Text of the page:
National Music Centre Of Canada

by | 13. Jul 2012

Cultural | Feature

Image courtesy Allied Works Architecture

Part education research centre, part museum, part recording studio, part live music venue, the facility will create a space for innovative and creative programs for people of all ages.

In collaboration with the Cantos Music Foundation, Allied Works’ task was to invent a new cultural institution that celebrates Canada’s remarkable music legacy and serves the national music community by providing a world‐class centre of music innovation, creation and discovery.

Conceptually, the project was formed thinking of  “resonant vessels” or instruments orchestrated by the collections and programs of the new building. We really do see the building as an instrument. The body of the building is designed and detailed to refer to instrument cases, while the freer forms of the interior are influenced by acoustics.

Entering an exhibition gallery, a visitor will activate a threshold of sound, there will be ambient sound throughout and an interactive acoustical area where visitors can make sound with their bodies. Silence will also be present as an important element of the soundscape.

/Brad Cloepfil

Model photo courtesy Allied Works Architecture

Model photo courtesy Allied Works Architecture

Image courtesy Allied Works Architecture

The project will incorporate the historic King Edward Hotel, a legendary house of blues, and provide 80,000 square feet of new space for music education, performance, recording and exhibition of the Cantos Music Foundation’s growing collection, and mark the first stage of the redevelopment of Calgary’s East Village and the creation of a new music district in the historic heart of the city.

Sketch courtesy Allied Works Architecture

Sketch courtesy Allied Works Architecture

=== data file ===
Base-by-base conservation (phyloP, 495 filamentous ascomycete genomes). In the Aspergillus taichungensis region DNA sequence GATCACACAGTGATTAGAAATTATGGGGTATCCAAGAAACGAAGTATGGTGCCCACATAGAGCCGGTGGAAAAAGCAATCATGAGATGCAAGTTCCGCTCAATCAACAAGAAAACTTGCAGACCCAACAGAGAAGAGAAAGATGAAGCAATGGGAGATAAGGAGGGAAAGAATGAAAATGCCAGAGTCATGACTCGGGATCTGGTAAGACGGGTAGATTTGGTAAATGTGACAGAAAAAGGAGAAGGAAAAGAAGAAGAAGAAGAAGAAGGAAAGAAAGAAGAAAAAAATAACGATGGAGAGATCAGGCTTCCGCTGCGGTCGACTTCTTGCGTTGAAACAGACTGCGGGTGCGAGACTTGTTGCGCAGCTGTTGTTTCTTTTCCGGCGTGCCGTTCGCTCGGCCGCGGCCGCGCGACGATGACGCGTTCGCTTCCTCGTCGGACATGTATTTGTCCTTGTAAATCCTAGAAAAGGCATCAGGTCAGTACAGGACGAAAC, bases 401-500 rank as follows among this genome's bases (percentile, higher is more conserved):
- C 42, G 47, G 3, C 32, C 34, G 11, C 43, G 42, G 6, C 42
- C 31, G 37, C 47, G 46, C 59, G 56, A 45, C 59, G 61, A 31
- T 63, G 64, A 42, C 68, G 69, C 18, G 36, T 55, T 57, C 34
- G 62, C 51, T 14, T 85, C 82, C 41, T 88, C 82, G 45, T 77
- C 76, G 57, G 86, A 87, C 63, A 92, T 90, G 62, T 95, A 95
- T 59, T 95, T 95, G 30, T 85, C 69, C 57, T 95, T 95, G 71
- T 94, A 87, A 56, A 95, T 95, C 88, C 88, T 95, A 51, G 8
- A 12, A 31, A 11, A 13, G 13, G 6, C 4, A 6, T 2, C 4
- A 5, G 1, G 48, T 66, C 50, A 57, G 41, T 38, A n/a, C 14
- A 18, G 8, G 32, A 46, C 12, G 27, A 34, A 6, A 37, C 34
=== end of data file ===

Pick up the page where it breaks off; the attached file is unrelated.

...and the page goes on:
Drawing courtesy Allied Works ArchitectureElevation

The original 1906 building will be completely restored and the five‐story annex built by the hotel’s founder will also be retained. The reconfigured annex and new additions will hold myriad spaces for performance, broadcast, recording and rehearsal.

The initial thing that caught my eye was the complexity of the vision in the description of what the National Music Centre aspired to be. It was so many different things, it was like nothing I had ever heard of, no nameable institution. It’s not just a museum, it’s not just performance space. It has this crazy blues club associated with it. It was quite a far-ranging vision…

To be a part of inventing a new institution, that’s something you don’t encounter. A lot of times you get to re conceive an institution, but to really invent one, which is what we’re doing, that touches on so many parts of music at once and concentrate it into some sort of cohesive place in Calgary is an amazing challenge.

/ Brad Cloepfil

Drawing courtesy Allied Works ArchitectureGround Floor PlanMusic_Centre_Canada_9.jpg
Drawing courtesy Allied Works ArchitectureThird Floor PlanMusic_Centre_Canada_10.jpg
Drawing courtesy Allied Works ArchitectureSixth Floor Plan


CITY Calgary, Alberta